First they came for our cafes, then they came for…It’s a catchy phrase ‘flat white urbanism’ with its conscious play on whiteness as equal to blandness, but I think the analysis and solution are both wrong. My recollection of ‘high streets’ of my past, and I include King St, Newtown, and Darling Street, Balmain, is that they have always been heavily populated by commercial enterprises of one kind or another and rarely had the kinds of community facilities that are being called for here. What ‘active street front’ they created was pretty much a 9 – 5 one. Cafes and restaurants extend the active hours and do allow casual street surveillance at times when threats to safety are high. I am absolutely a supporter of bringing back the butcher, the baker, the grocer and the hardware store to the ‘high street’ but I know they will close at night and the streets will be dead again. Ditto community facilities, which in my experience have never been located on the ‘high street’ anyway in Australia, nor have generally been open at night except for the church hall where the AA gang were meeting. And don’t get me started on how dodgy the practice of developers getting sweet deals for some kind of ‘social contribution’ in their development can get.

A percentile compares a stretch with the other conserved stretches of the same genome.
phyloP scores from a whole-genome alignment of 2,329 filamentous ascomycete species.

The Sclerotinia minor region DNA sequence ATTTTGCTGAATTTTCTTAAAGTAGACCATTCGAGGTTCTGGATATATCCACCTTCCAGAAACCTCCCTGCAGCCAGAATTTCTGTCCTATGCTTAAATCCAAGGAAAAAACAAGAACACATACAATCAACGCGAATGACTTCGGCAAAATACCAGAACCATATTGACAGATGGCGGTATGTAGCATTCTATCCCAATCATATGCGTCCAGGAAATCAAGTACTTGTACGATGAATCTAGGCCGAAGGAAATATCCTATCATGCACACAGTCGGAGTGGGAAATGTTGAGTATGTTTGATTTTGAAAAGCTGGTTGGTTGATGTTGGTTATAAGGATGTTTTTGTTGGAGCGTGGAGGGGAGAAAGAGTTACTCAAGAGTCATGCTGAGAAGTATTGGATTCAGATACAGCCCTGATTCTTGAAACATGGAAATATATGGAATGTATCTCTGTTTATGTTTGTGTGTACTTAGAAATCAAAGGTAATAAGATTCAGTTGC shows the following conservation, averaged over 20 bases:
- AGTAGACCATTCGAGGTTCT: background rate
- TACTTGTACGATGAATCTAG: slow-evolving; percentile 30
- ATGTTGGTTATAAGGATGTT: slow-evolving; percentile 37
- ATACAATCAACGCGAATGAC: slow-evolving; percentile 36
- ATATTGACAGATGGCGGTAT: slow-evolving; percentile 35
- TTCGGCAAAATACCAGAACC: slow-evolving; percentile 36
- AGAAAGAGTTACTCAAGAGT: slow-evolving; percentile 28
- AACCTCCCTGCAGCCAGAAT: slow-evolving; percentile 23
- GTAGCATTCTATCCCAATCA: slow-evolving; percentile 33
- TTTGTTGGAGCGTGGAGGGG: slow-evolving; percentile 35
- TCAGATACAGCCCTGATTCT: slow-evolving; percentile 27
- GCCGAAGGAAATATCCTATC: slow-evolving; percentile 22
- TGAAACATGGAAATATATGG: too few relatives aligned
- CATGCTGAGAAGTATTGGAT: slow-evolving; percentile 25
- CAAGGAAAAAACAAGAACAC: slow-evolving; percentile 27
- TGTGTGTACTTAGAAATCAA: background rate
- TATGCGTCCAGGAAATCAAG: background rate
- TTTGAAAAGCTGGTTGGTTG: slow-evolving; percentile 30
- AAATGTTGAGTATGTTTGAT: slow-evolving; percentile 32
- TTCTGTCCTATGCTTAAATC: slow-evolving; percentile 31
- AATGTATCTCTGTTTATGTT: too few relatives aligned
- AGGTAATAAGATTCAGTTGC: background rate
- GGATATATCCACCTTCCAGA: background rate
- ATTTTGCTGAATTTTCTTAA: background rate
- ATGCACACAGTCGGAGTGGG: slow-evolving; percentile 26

The Story of Patel Brothers, the Biggest Indian Grocery Store in America
‘I have lived in a world without Patel Brothers, so I can say this much definitively: It’s terrifying to imagine a world where this store does not exist. Here is a business venture born out of one man’s hankering for home and his family’s willingness to ease it. How comforting that they were brave enough to wield these desires openly, so that the rest of us could satisfy the hungers we don’t always realize we have. I left the store with very little from that visit, drawn to what had long been my objects of affection: cake rusks for dipping in tea, a packet of wheaty and flat-baked Parle-G biscuits, and bag of frozen spinach-paneer samosas. These were items that others may characterize as inessential, but I needed them.’